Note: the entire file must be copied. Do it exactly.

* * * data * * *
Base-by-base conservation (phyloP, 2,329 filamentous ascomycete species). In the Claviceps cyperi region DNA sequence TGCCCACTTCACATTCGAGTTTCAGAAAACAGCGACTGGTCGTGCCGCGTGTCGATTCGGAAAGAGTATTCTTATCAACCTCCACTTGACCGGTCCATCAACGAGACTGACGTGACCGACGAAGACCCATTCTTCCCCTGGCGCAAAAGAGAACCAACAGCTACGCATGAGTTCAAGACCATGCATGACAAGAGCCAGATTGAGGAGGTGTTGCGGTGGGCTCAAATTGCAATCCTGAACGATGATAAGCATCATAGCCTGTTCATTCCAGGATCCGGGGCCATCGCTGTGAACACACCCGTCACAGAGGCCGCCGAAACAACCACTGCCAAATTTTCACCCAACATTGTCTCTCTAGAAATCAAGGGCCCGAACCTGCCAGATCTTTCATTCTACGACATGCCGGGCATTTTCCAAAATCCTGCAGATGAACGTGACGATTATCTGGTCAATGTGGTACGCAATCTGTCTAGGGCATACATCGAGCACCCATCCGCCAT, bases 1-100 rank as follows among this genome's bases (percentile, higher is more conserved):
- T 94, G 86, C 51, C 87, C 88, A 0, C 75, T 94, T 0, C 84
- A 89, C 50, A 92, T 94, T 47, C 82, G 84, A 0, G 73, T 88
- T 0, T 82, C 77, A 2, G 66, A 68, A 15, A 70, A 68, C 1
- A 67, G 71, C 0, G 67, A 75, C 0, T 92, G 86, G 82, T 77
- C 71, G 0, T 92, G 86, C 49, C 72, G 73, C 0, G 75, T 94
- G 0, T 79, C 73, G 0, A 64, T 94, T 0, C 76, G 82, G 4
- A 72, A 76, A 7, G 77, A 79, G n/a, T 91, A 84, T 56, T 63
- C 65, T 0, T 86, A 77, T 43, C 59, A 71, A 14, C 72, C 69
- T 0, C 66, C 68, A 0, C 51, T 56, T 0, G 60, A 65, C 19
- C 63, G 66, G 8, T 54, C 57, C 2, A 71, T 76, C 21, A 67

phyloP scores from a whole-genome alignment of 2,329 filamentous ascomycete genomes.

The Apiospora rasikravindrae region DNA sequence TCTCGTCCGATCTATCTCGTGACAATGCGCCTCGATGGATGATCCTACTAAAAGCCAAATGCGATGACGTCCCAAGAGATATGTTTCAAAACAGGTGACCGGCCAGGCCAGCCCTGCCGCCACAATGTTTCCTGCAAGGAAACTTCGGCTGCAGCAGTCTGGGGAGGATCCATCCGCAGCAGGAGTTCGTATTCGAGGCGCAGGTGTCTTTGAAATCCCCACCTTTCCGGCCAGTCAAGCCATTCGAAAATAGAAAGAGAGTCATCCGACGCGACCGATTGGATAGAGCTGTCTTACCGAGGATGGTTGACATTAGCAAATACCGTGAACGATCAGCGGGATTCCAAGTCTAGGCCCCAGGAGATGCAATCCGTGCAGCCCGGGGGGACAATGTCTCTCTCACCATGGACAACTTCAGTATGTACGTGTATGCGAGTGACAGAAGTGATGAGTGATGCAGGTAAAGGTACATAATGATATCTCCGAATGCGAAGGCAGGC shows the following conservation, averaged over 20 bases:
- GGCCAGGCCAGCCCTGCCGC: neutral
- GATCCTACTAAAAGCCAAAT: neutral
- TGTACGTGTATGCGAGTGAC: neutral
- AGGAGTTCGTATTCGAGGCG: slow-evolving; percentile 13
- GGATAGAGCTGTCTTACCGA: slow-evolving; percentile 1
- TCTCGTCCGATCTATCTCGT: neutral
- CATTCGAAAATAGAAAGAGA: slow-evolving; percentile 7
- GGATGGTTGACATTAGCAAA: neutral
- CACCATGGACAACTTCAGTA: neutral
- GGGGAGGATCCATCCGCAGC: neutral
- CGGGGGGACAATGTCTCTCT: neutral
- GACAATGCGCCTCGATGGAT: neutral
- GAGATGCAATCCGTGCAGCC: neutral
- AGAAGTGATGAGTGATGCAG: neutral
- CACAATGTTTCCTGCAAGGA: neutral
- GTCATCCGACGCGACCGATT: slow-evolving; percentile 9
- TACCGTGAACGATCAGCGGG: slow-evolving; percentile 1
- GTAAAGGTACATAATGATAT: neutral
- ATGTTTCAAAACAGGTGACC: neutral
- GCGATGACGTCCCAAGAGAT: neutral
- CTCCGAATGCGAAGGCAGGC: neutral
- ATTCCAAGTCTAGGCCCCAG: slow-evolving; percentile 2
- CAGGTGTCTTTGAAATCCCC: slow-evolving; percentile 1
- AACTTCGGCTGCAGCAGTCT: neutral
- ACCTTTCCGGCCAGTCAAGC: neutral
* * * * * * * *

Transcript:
Base-by-base conservation (phyloP, 2,329 filamentous ascomycete species). In the Claviceps cyperi region DNA sequence TGCCCACTTCACATTCGAGTTTCAGAAAACAGCGACTGGTCGTGCCGCGTGTCGATTCGGAAAGAGTATTCTTATCAACCTCCACTTGACCGGTCCATCAACGAGACTGACGTGACCGACGAAGACCCATTCTTCCCCTGGCGCAAAAGAGAACCAACAGCTACGCATGAGTTCAAGACCATGCATGACAAGAGCCAGATTGAGGAGGTGTTGCGGTGGGCTCAAATTGCAATCCTGAACGATGATAAGCATCATAGCCTGTTCATTCCAGGATCCGGGGCCATCGCTGTGAACACACCCGTCACAGAGGCCGCCGAAACAACCACTGCCAAATTTTCACCCAACATTGTCTCTCTAGAAATCAAGGGCCCGAACCTGCCAGATCTTTCATTCTACGACATGCCGGGCATTTTCCAAAATCCTGCAGATGAACGTGACGATTATCTGGTCAATGTGGTACGCAATCTGTCTAGGGCATACATCGAGCACCCATCCGCCAT, bases 1-100 rank as follows among this genome's bases (percentile, higher is more conserved):
- T 94, G 86, C 51, C 87, C 88, A 0, C 75, T 94, T 0, C 84
- A 89, C 50, A 92, T 94, T 47, C 82, G 84, A 0, G 73, T 88
- T 0, T 82, C 77, A 2, G 66, A 68, A 15, A 70, A 68, C 1
- A 67, G 71, C 0, G 67, A 75, C 0, T 92, G 86, G 82, T 77
- C 71, G 0, T 92, G 86, C 49, C 72, G 73, C 0, G 75, T 94
- G 0, T 79, C 73, G 0, A 64, T 94, T 0, C 76, G 82, G 4
- A 72, A 76, A 7, G 77, A 79, G n/a, T 91, A 84, T 56, T 63
- C 65, T 0, T 86, A 77, T 43, C 59, A 71, A 14, C 72, C 69
- T 0, C 66, C 68, A 0, C 51, T 56, T 0, G 60, A 65, C 19
- C 63, G 66, G 8, T 54, C 57, C 2, A 71, T 76, C 21, A 67

phyloP scores from a whole-genome alignment of 2,329 filamentous ascomycete genomes.

The Apiospora rasikravindrae region DNA sequence TCTCGTCCGATCTATCTCGTGACAATGCGCCTCGATGGATGATCCTACTAAAAGCCAAATGCGATGACGTCCCAAGAGATATGTTTCAAAACAGGTGACCGGCCAGGCCAGCCCTGCCGCCACAATGTTTCCTGCAAGGAAACTTCGGCTGCAGCAGTCTGGGGAGGATCCATCCGCAGCAGGAGTTCGTATTCGAGGCGCAGGTGTCTTTGAAATCCCCACCTTTCCGGCCAGTCAAGCCATTCGAAAATAGAAAGAGAGTCATCCGACGCGACCGATTGGATAGAGCTGTCTTACCGAGGATGGTTGACATTAGCAAATACCGTGAACGATCAGCGGGATTCCAAGTCTAGGCCCCAGGAGATGCAATCCGTGCAGCCCGGGGGGACAATGTCTCTCTCACCATGGACAACTTCAGTATGTACGTGTATGCGAGTGACAGAAGTGATGAGTGATGCAGGTAAAGGTACATAATGATATCTCCGAATGCGAAGGCAGGC shows the following conservation, averaged over 20 bases:
- GGCCAGGCCAGCCCTGCCGC: neutral
- GATCCTACTAAAAGCCAAAT: neutral
- TGTACGTGTATGCGAGTGAC: neutral
- AGGAGTTCGTATTCGAGGCG: slow-evolving; percentile 13
- GGATAGAGCTGTCTTACCGA: slow-evolving; percentile 1
- TCTCGTCCGATCTATCTCGT: neutral
- CATTCGAAAATAGAAAGAGA: slow-evolving; percentile 7
- GGATGGTTGACATTAGCAAA: neutral
- CACCATGGACAACTTCAGTA: neutral
- GGGGAGGATCCATCCGCAGC: neutral
- CGGGGGGACAATGTCTCTCT: neutral
- GACAATGCGCCTCGATGGAT: neutral
- GAGATGCAATCCGTGCAGCC: neutral
- AGAAGTGATGAGTGATGCAG: neutral
- CACAATGTTTCCTGCAAGGA: neutral
- GTCATCCGACGCGACCGATT: slow-evolving; percentile 9
- TACCGTGAACGATCAGCGGG: slow-evolving; percentile 1
- GTAAAGGTACATAATGATAT: neutral
- ATGTTTCAAAACAGGTGACC: neutral
- GCGATGACGTCCCAAGAGAT: neutral
- CTCCGAATGCGAAGGCAGGC: neutral
- ATTCCAAGTCTAGGCCCCAG: slow-evolving; percentile 2
- CAGGTGTCTTTGAAATCCCC: slow-evolving; percentile 1
- AACTTCGGCTGCAGCAGTCT: neutral
- ACCTTTCCGGCCAGTCAAGC: neutral